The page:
Yesterday I knocked out eight or so quick hits of movies I enjoyed in 2019. I should have mentioned in that first post that I’m talking about movies I watched in that year, not necesarily movies that came out in said year. If that were the case, I probably wouldn’t have much to write about as someone who mainly gets their entertainment from Netflix (digital AND disc, like an O.G.), Amazon Video, the library and Hulu! Let’s get back to it!
In a lot of ways, flipping through Netflix’s Instant offerings reminds me of my days wandering through my local Family Video and checking out all kinds of movies based on very little information. I usually went by cover or familiar cast, maybe reading the description on the back and just giving all kinds of movies a shot. It’s basically the same thing with Netflix with a lot more landmines thrown in the mix.
When I saw the poster for Drinking Buddies, though, I was pretty sure it was something I’d like. Just look at that cast! Office Space‘s Ron Livingston! New Girl and Safety Not Guaranteed star Jake Johnson! Pitch Perfect‘s Anna Kendrick! And Olivia Wilde whose work I’m not really familiar with. I also didn’t know much about writer/director Joe Swanberg who took a very improvisational approach to this film, often just letting his actors go with a few story details and seeing what happened. Swanberg’s a big deal in the small budget subgenre called mumblecore which usually focus on super personal stories for the characters.
In the case of drinking buddies, Wilde and Johnson play co-workers at a brewery who are also good friends. They’re each in a relationship, Wilde with Livingston and Johnson with Kendrick, but a trip to a cabin soon breaks up the norm for them. I won’t get into spoilers — by the way, skip the IMDb trivia page for the film before viewing because it’s super spoilery in the main section — but the film essentially finds these two characters examining their relationships with one another and their partners.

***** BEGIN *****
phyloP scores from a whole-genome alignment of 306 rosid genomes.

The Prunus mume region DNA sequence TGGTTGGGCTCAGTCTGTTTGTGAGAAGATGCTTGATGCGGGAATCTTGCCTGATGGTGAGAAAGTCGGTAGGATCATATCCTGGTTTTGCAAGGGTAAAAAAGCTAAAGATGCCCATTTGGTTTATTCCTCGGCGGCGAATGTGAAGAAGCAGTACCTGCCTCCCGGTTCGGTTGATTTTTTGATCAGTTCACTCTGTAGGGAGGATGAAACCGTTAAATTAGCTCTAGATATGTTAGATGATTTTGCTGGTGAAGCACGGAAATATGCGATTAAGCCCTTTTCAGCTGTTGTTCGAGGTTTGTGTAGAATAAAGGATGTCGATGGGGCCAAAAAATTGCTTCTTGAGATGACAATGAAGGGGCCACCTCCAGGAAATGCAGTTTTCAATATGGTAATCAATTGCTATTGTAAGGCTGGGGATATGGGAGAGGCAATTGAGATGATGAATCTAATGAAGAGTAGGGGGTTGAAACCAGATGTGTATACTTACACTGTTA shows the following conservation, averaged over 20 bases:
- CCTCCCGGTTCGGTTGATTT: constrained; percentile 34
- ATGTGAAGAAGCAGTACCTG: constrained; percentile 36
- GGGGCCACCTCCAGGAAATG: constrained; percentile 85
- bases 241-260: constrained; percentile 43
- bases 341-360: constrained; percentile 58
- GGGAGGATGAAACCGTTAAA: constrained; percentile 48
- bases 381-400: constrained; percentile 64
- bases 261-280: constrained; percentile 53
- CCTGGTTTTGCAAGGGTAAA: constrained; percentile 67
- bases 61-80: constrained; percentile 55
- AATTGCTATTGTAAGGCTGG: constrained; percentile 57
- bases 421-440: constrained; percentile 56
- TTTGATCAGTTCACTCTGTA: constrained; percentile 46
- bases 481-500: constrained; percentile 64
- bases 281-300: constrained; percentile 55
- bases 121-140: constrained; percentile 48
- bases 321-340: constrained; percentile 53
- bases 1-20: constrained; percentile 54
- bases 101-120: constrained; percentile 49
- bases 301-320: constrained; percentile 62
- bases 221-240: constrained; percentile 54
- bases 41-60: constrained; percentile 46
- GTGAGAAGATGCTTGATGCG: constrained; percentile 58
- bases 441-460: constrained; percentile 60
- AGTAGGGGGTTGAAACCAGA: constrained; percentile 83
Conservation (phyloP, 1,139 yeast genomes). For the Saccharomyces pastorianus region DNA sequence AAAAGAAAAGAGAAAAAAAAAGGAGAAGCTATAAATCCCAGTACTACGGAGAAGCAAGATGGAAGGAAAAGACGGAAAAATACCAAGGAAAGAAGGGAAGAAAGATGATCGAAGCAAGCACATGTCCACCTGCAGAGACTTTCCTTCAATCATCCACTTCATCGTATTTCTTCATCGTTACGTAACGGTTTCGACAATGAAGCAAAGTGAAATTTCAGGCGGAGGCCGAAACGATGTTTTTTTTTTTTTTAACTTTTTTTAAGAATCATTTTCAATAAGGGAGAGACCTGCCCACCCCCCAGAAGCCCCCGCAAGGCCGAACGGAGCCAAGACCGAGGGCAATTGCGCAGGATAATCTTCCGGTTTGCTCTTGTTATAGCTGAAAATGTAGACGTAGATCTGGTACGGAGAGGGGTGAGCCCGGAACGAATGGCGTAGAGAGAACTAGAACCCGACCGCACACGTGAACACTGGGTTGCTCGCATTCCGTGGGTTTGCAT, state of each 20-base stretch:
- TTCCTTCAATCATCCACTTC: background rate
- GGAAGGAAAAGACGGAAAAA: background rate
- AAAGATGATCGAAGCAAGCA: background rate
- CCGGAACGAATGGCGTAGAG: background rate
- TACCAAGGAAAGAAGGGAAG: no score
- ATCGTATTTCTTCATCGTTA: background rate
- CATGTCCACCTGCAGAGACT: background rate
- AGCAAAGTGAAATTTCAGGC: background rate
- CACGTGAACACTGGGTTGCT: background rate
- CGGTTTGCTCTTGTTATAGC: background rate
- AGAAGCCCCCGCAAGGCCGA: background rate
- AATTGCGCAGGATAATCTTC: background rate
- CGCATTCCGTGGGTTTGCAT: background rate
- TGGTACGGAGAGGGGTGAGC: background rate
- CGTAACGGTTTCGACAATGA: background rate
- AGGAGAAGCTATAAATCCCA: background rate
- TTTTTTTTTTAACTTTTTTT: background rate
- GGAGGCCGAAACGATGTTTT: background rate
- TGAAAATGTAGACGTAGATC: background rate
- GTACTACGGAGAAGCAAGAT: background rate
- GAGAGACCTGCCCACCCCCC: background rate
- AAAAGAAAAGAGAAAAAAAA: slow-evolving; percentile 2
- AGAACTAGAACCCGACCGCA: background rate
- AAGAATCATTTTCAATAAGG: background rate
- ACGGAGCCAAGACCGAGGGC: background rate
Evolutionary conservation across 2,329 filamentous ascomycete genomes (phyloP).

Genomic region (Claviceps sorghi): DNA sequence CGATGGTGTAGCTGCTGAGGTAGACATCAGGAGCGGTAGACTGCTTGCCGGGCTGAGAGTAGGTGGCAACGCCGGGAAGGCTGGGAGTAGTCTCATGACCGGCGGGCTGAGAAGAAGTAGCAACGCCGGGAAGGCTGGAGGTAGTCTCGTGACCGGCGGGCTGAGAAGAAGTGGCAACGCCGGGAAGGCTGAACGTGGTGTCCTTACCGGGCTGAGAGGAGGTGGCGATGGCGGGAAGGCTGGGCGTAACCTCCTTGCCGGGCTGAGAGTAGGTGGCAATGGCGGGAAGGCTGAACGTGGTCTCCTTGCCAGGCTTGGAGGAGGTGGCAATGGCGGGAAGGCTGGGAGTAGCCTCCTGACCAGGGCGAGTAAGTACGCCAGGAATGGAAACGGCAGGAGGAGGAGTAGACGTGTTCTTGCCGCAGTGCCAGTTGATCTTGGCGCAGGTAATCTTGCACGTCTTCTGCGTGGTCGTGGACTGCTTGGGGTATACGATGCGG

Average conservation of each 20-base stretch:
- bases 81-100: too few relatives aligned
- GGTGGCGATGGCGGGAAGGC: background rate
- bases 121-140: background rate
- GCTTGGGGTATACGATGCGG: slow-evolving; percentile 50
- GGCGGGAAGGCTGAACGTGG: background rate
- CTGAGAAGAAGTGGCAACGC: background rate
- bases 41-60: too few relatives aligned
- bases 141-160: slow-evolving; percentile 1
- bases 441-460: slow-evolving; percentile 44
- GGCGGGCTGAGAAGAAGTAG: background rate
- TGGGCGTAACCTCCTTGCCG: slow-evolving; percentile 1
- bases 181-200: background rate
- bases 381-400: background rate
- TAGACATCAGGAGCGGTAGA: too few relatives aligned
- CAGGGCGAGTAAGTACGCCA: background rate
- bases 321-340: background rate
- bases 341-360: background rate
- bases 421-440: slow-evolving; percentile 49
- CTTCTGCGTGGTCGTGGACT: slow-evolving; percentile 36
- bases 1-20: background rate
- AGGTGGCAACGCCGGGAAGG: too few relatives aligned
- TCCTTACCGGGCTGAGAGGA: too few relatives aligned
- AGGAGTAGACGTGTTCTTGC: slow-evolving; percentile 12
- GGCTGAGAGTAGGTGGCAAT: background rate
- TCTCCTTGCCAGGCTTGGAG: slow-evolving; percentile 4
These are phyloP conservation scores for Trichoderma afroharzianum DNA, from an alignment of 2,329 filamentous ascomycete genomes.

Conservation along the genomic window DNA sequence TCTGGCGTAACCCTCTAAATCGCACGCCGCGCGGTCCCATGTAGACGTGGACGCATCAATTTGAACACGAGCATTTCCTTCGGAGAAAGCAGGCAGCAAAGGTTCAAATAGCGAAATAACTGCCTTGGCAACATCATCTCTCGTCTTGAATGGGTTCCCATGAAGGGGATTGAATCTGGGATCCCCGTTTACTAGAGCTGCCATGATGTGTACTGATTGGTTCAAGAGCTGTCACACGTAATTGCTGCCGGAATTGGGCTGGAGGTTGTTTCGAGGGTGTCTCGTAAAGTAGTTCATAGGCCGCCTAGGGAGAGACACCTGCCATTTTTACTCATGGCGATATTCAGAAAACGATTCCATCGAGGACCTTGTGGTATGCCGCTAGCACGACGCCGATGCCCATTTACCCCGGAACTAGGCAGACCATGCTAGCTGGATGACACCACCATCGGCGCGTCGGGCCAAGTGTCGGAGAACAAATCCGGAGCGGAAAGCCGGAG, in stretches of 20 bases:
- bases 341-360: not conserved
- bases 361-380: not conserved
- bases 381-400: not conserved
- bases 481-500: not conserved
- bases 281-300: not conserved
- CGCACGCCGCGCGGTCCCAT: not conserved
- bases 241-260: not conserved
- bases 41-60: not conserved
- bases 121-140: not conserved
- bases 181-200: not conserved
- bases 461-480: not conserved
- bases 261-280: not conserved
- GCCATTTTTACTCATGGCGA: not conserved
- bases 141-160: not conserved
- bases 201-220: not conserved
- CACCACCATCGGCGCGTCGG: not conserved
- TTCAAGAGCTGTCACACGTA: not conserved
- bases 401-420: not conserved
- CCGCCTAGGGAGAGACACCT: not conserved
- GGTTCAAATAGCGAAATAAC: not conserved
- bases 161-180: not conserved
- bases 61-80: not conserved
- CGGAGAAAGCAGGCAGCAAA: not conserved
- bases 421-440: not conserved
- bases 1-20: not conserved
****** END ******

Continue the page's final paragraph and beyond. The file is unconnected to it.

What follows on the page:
As I mentioned above, I wasn’t very familiar with Wilde going into this movie, but I found myself really enjoying her character and performance. Of the group, I think she’s got one of the more complicated characters to play and she pulls it off. She’s really great at her job (which seems to be in PR or something along those lines), but doesn’t really have much of her life aside from that in order. Her relationship with Livingston feels like a placeholder even if she doesn’t want to admit it. And when you see her in her apartment, it opens up a whole house full of windows into who she is (the birthday cake thing made me cringe).
Overall I liked this film. The chemistry between the characters is spot on. You get why each person is friends with/connected to/in a relationship with the others and it all feels fresh. I don’t know how big a fan I am of the super realistic way the characters talk though. It might feel more real — people stutter, repeat words and get lost in thought all the time in real life — but that can be distracting in a piece of fiction. But if this improvisation format allowed the actors to better tap into the emotion of their characters, I can handle lots of “likes” and “ums.” The movie also doesn’t have a traditional arc when you think about it. At the end of it, you’re not really sure what’s up with any of the characters. Truths are told, but we have no real idea what ramifications the events of the film have. This also didn’t bother me too much, but I can see it being a sticking point for some. I think if you’re a fan of the actors — Jason Sudeikis is also in a few scenes — and are even remotely familiar with this style of indie filmmaking, I think you’ll dig it too.